Published on December 20th, 2013 | by Guest Contributor0
2nd-Largest Carbon Market Opens In China
December 20th, 2013 by Guest Contributor
Originally published on ThinkProgress.
By Ari Phillips.
On Thursday China began trading in Guangdong’s carbon permit market, which is expected to be the world’s second-largest market after the European Union in terms of carbon dioxide emissions covered. It is far larger than either the Australian or Californian emissions trading schemes.
The Chinese government has approved seven pilot carbon trading exchanges in total, with Shenzhen being the first to launch in June followed by Beijing and Shanghai. However, Guangdong, which is home to over 100 million people and has an economy larger than Indonesia, far outweighs the other pilot projects launched to date. These pilot projects are working toward a national trading system that could be introduced within the next few years, the government has said.
Aside from being the largest carbon market to operate in China yet, Guangdong is also the first to use auctions to distribute emissions permits, rather than offering them all initially for free.
The Guangzhou-based China Emissions Exchange oversaw the first day of trading, in which, “price level matched expectations, following a government auction of 3 million permits sold at 60 yuan, the official price floor for auctions, on Dec. 16,” according to Reuters.
60 yuan is $9.85. For comparison, the E.U.’s carbon market closed at $6.81 on Wednesday.
The national government has requested that Guangdong reduce carbon emission intensity by 19.5 percent between 2011 and 2015.
At the U.N. climate conference last month, Xie Zhenhua, vice director of the National Development and Reform Commission, China’s economic planning agency, said the carbon markets will “play a very significant role” in China’s efforts to reduce its carbon emissions. China has vowed to reduce its carbon emissions per capita of GDP, known as emissions intensity, by 40–45 percent by 2020 compared with 2005 levels.
According to Reuters, “Guangdong’s carbon scheme caps CO2 emissions from 242 of the province’s major power generators and cement, iron and steel producers at 350 million tons per year, with a further 38 million tons set aside in reserves for new entrants and potential adjustments.”
The province will add sectors including ceramics, textiles, non-ferrous metals, plastics and paper production, according to the Reuters article, and will consider adding public buildings and transport industries as well, although no time frame was announced. For the next year, companies are responsible for paying for three percent of their emissions, which will be sold at auction, while the other 97 percent are free. This percentage will rise gradually.
The industries already included account for more than half the total carbon emissions in the province since 2010, and include China Petrochemical Corp, China National Offshore Oil Corp, China Resources (Holdings) Co Ltd, and Anhui Conch Cement Co Ltd.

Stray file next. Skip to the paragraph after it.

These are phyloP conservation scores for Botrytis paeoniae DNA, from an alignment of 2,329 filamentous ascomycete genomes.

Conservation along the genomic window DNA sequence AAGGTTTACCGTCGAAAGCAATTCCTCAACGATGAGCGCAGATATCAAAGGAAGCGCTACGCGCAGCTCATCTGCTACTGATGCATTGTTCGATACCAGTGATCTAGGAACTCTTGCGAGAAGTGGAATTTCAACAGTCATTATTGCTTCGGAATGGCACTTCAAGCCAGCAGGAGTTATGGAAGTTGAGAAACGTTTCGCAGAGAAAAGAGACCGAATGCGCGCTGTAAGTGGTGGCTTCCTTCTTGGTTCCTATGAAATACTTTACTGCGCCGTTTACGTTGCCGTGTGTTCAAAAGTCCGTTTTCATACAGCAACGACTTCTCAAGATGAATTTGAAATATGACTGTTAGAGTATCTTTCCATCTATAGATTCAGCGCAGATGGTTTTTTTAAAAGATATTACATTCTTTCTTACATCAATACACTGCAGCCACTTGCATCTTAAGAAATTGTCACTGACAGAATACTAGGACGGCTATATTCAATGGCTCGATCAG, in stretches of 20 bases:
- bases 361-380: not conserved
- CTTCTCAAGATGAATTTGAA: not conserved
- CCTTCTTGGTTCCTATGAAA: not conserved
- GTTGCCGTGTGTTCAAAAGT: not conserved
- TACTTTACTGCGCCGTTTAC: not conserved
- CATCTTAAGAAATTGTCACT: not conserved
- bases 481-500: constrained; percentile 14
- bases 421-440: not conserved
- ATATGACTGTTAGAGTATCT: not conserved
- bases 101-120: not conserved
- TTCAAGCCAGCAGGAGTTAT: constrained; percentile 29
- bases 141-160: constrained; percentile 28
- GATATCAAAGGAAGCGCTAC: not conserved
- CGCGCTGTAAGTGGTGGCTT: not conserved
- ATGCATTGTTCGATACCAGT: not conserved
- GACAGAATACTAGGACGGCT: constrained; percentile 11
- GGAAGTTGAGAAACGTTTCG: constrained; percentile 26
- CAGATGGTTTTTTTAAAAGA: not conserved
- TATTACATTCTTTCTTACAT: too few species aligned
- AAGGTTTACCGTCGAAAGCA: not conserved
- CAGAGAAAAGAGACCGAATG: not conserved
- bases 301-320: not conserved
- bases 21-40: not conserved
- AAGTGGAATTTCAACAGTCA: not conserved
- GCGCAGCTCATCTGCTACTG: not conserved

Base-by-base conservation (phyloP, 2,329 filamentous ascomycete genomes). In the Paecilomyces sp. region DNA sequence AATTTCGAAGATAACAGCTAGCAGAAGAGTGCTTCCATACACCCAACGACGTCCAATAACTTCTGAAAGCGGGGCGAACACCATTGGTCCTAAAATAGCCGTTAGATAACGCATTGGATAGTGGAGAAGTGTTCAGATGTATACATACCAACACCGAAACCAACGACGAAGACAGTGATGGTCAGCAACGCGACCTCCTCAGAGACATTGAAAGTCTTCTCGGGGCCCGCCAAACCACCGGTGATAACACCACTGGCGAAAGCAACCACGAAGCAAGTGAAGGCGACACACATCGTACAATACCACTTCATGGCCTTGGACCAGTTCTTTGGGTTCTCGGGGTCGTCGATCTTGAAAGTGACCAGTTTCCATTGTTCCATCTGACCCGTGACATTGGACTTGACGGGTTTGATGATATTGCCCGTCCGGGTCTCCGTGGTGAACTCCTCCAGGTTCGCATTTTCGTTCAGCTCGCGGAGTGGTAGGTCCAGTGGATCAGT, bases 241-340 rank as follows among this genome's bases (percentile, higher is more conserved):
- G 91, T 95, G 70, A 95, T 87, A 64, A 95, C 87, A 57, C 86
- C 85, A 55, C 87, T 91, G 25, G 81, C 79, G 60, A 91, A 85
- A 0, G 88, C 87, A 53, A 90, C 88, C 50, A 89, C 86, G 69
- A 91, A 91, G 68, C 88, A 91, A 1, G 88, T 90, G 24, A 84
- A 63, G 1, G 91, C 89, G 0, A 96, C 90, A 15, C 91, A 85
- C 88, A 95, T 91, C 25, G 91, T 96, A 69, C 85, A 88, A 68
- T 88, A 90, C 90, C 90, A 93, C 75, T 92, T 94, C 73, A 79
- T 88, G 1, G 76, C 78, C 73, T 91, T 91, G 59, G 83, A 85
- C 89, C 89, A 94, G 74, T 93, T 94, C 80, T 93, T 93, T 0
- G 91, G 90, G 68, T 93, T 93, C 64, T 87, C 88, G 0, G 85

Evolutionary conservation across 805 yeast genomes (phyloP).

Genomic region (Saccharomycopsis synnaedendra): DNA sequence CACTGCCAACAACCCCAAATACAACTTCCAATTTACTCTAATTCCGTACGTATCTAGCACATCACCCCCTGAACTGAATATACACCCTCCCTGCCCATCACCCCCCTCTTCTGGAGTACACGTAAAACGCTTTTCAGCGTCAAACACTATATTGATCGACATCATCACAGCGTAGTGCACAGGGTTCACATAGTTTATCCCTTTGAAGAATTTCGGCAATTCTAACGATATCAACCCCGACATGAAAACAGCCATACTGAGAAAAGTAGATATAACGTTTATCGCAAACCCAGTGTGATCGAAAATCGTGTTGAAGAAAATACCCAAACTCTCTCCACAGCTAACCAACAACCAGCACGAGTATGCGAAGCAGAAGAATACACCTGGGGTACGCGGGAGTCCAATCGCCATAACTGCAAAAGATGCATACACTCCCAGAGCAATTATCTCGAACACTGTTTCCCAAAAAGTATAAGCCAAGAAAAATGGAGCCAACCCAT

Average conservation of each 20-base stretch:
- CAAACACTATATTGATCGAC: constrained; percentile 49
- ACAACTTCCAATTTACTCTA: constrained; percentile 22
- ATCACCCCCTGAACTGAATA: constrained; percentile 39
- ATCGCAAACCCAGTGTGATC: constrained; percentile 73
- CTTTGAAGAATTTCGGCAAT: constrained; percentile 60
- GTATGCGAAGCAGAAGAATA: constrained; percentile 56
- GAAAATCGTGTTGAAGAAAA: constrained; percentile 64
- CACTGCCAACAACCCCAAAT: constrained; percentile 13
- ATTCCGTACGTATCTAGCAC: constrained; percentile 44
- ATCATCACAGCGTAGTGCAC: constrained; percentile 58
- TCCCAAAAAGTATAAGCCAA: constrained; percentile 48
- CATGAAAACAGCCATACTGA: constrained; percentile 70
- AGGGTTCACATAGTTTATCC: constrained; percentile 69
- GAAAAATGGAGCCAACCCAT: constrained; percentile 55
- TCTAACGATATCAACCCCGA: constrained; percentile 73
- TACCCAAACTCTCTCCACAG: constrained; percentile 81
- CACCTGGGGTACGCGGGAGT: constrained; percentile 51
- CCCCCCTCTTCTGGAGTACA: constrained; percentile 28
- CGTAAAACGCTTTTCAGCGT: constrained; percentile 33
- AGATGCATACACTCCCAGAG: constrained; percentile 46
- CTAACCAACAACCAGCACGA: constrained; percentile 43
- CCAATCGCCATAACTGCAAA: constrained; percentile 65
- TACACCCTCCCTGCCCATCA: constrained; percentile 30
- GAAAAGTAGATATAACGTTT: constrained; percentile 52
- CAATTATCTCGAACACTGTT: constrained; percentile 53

“As an important manufacturing province and big energy consumer, the carbon emission trading market should help businesses develop low carbon technology and reduce emissions,” Chen Yijun of Guangdong Development and Reform Commission, told a Chinese news agency.
China is the world’s biggest emitter of greenhouse gases, a fact that has started to have major local impacts as well as the global ones associated with climate change. Photos ofpollution-engulfed metropolitan areas have led to a major public outcry for reduced air pollution from coal-burning power plants.
China is making strides toward this goal and is a world leader in renewable energy, including wind and solar power. Yet last year, to meet growing demand for power, China imported the most coal that any country has ever imported in one year. In 2012 China’s demand for coal increased 164 million tons and total imports were 301 million tonnes.
China is working hard to increase hydropower and nuclear power capabilities as well in an effort to reduce reliance on coal, and is making major economic reforms that will open energy markets to natural gas development and imports that have been priced out due to coal-power subsidies.
“The government must take responsibility … but it’s a much more complex challenge than most realize,” Chris Nielsen, executive director of the Harvard China Project told The Harvard Gazette this week regarding China’s air pollution problems.
Nielson is co-editor of a new book on the subject, called, “Clearer Skies Over China: Reconciling Air Pollution, Climate, and Economic Goals.”
“The nature of the air pollution problem is changing and has more diverse causes than is portrayed in the popular media.” Nielson said. “We want to inform that discussion and help people understand that there’s a lot the government can do, but the science needs to keep advancing too.”
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